Medication and Your Hair

Hair and medication with possible side effects
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For many of us, medications are a daily reality. We take prescriptions for blood pressure, diabetes, and many other conditions. And let's not forget those who take prescription medications to treat hair loss itself.
While these medicines are often life-saving advances in the areas they treat, they can sometimes have side effects that affect our hair. Let’s take a look at some common complaints and the medications that are known to cause them.
Please be aware that the information presented in this article is for informative purposes only and should not be taken as medical advice. The content of this article is not intended to diagnose, treat, or cure any medical condition, and it should not replace the advice of a qualified healthcare professional.
Hair Loss
Hair loss is the most common complaint cited when encountered as a side effect of medications. That’s not to say that it’s the most common side effect to medications, but rather that when a medication causes hair loss as a side effect, it tends to have a major impact on the individual and is listed as most troubling.
Telogen Effluvium
The most common form of hair loss caused by medications is called telogen effluvium. It refers to a diffuse shedding of the hairs over a large area of the head and is generally the result of stress or some serious systemic shock that causes a percentage of the hair follicles to shift into the dormant phase and then be shed.
Medication types that are known to cause telogen effluvium are retinoids, beta blockers, calcium channel blockers, antidepressants, and NSAIDS (including ibuprofen). (Source: American Osteopathic College of Dermatology) Such an abruptly occurring diffuse hair loss is often not noticed until weeks and months after the event that caused the incident to take place. This could mean that the cause may be overlooked or confused, particularly if there are many things going on with an individual.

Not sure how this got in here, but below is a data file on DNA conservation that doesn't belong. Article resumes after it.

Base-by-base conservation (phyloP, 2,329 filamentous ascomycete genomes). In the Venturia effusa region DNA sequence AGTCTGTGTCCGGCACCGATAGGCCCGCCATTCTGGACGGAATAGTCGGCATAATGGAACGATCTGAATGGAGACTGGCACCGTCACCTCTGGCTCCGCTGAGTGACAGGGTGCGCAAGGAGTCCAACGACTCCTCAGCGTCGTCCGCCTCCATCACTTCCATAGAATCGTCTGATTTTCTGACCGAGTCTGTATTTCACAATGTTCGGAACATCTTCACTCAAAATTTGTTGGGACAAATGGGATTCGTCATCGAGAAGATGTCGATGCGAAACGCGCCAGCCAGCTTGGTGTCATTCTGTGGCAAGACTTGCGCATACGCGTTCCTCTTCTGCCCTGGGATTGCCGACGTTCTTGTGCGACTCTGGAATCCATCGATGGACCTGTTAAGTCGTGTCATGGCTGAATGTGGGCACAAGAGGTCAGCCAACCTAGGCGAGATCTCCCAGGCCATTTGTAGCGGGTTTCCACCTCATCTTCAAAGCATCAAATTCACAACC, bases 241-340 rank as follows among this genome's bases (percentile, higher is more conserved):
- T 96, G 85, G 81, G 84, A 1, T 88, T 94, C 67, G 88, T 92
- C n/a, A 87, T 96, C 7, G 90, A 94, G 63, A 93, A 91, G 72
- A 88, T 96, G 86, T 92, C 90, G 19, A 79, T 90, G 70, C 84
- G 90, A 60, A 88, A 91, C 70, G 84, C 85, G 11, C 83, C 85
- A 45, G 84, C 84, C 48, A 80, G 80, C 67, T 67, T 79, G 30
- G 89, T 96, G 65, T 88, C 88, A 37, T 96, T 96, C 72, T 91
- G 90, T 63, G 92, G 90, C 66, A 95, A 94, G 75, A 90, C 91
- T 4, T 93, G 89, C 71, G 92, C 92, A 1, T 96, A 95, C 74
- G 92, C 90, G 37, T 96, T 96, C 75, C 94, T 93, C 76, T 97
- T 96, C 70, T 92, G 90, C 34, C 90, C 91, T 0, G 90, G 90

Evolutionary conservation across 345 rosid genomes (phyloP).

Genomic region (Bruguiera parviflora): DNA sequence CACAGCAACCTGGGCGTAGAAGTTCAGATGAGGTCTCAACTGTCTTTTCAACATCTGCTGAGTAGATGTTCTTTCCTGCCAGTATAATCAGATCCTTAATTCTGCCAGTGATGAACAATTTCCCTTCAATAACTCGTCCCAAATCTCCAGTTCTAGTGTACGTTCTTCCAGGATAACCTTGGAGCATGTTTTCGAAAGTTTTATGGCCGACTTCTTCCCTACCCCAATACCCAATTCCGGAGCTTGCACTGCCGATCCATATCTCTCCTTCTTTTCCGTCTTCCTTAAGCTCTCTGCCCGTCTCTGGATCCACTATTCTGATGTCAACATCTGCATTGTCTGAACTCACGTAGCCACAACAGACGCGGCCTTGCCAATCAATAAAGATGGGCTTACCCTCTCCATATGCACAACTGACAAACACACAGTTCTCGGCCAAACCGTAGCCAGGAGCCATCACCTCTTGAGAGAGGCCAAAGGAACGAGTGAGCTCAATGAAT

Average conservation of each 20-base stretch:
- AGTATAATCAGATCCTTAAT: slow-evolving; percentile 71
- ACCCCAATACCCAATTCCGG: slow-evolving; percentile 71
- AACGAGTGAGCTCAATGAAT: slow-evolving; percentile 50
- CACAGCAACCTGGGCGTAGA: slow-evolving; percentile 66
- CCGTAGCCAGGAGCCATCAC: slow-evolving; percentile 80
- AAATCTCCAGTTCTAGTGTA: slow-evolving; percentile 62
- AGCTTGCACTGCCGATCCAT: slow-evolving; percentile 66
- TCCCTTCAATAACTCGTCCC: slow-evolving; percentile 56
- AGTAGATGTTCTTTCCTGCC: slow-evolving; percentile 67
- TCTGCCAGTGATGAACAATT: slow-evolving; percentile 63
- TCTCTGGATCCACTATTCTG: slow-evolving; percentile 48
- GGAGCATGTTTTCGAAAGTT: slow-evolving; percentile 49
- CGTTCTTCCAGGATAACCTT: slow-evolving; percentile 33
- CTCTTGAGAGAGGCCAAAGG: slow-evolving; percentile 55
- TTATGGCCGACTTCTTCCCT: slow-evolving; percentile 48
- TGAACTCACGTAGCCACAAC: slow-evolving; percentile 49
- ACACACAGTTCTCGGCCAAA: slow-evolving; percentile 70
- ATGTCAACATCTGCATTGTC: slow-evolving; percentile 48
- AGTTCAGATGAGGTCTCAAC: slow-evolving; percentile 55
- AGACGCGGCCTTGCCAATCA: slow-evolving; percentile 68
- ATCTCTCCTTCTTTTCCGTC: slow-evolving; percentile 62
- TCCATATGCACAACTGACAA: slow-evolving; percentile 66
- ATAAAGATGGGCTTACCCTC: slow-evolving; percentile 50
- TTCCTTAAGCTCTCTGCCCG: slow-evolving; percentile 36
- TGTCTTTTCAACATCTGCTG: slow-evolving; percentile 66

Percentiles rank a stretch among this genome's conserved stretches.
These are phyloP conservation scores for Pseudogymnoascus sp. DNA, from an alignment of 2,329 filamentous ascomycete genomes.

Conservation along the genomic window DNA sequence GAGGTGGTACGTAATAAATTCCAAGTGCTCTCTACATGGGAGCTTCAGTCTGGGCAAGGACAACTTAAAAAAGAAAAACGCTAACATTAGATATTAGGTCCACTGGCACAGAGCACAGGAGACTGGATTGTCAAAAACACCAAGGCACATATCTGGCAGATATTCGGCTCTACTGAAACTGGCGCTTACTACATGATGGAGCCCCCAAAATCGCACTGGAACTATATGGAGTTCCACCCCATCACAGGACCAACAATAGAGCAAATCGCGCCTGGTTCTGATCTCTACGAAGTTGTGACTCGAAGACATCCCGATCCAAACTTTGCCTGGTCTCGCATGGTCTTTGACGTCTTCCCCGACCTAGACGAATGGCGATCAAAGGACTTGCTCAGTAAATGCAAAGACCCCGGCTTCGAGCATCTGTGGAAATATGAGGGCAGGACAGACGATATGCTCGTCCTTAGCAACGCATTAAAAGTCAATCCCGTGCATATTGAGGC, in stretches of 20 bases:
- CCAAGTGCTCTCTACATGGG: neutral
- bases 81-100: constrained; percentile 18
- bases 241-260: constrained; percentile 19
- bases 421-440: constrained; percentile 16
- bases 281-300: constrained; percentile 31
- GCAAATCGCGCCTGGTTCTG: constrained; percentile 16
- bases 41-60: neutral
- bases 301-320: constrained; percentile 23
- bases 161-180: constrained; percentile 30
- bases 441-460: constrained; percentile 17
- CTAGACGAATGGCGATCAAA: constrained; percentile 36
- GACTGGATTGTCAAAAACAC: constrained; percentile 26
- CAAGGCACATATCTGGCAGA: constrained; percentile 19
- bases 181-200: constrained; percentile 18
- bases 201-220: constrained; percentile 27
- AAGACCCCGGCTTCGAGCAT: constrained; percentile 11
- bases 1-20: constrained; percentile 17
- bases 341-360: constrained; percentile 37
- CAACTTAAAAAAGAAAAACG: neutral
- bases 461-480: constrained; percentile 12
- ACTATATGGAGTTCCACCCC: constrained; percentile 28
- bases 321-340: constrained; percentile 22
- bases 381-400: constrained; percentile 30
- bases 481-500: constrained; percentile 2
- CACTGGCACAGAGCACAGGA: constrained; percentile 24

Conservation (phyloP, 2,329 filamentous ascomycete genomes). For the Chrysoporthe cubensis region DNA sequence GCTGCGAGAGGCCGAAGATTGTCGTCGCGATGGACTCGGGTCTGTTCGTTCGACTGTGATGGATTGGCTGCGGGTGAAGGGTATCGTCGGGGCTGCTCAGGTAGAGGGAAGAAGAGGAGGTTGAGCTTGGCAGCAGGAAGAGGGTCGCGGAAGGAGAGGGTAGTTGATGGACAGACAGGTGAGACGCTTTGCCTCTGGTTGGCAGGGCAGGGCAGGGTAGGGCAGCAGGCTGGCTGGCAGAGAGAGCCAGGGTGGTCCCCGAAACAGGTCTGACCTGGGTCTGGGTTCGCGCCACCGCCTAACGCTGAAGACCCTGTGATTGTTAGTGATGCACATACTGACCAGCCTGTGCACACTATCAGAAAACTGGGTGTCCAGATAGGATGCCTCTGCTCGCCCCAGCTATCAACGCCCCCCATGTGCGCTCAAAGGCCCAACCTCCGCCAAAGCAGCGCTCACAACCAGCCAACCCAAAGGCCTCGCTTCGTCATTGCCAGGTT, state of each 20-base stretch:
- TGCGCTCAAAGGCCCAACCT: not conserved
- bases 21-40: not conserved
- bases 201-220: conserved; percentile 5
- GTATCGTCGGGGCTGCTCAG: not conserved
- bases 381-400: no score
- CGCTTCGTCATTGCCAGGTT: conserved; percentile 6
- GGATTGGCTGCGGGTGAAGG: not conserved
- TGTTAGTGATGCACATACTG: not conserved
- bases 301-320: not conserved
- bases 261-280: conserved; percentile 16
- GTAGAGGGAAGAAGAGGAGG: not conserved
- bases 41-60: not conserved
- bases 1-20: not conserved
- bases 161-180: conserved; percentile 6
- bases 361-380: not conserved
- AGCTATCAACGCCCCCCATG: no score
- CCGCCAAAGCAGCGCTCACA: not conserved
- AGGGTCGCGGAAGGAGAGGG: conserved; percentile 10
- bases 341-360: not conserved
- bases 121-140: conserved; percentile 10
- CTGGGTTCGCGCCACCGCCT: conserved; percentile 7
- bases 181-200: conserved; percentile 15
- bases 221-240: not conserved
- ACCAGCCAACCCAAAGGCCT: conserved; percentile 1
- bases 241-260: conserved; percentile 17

The good news is that telogen effluvium does not require any treatment to be corrected. The loss of hair is a result of new growth pushing the old hairs out of the follicle. So, given time, the new hairs will emerge and grow back to hopefully return the scalp to normal.
Turtlenecked woman who is taking medication
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Anagen Effluvium
Anagen Effluvium is hair loss that occurs during the growth phase of the hair’s growing cycle. It prevents the matrix cells in the follicles from dividing normally and producing new hairs. Anagen Effluvium typically occurs within a few days or weeks of taking a medication and is commonly caused by drugs used in chemotherapy treatments.
As with many other reactions, the level of hair loss and the severity of the anagen effluvium is related to the strength of dosage and specific drugs taken and one's sensitivity to said medications.
Specific Medication Types Thought to Cause Hair Loss:
• Acne medications containing vitamin A (retinoids)
• Antibiotics and antifungal drugs
• Antidepressants
• Birth control pills
• Anticlotting drugs
• Cholesterol-lowering drugs
• Drugs that suppress the immune system
• Drugs that treat breast cancer
• Epilepsy drugs (anticonvulsant)
• High blood pressure medications (anti-hypertensives), such as beta-blockers, ACE inhibitors, and diuretics
• Hormone replacement therapy
• Mood stabilizers
• Nonsteroidal anti-inflammatory drugs (NSAIDs)
• Parkinson's disease drugs
• Steroids
• Thyroid medications
• Weight loss drugs
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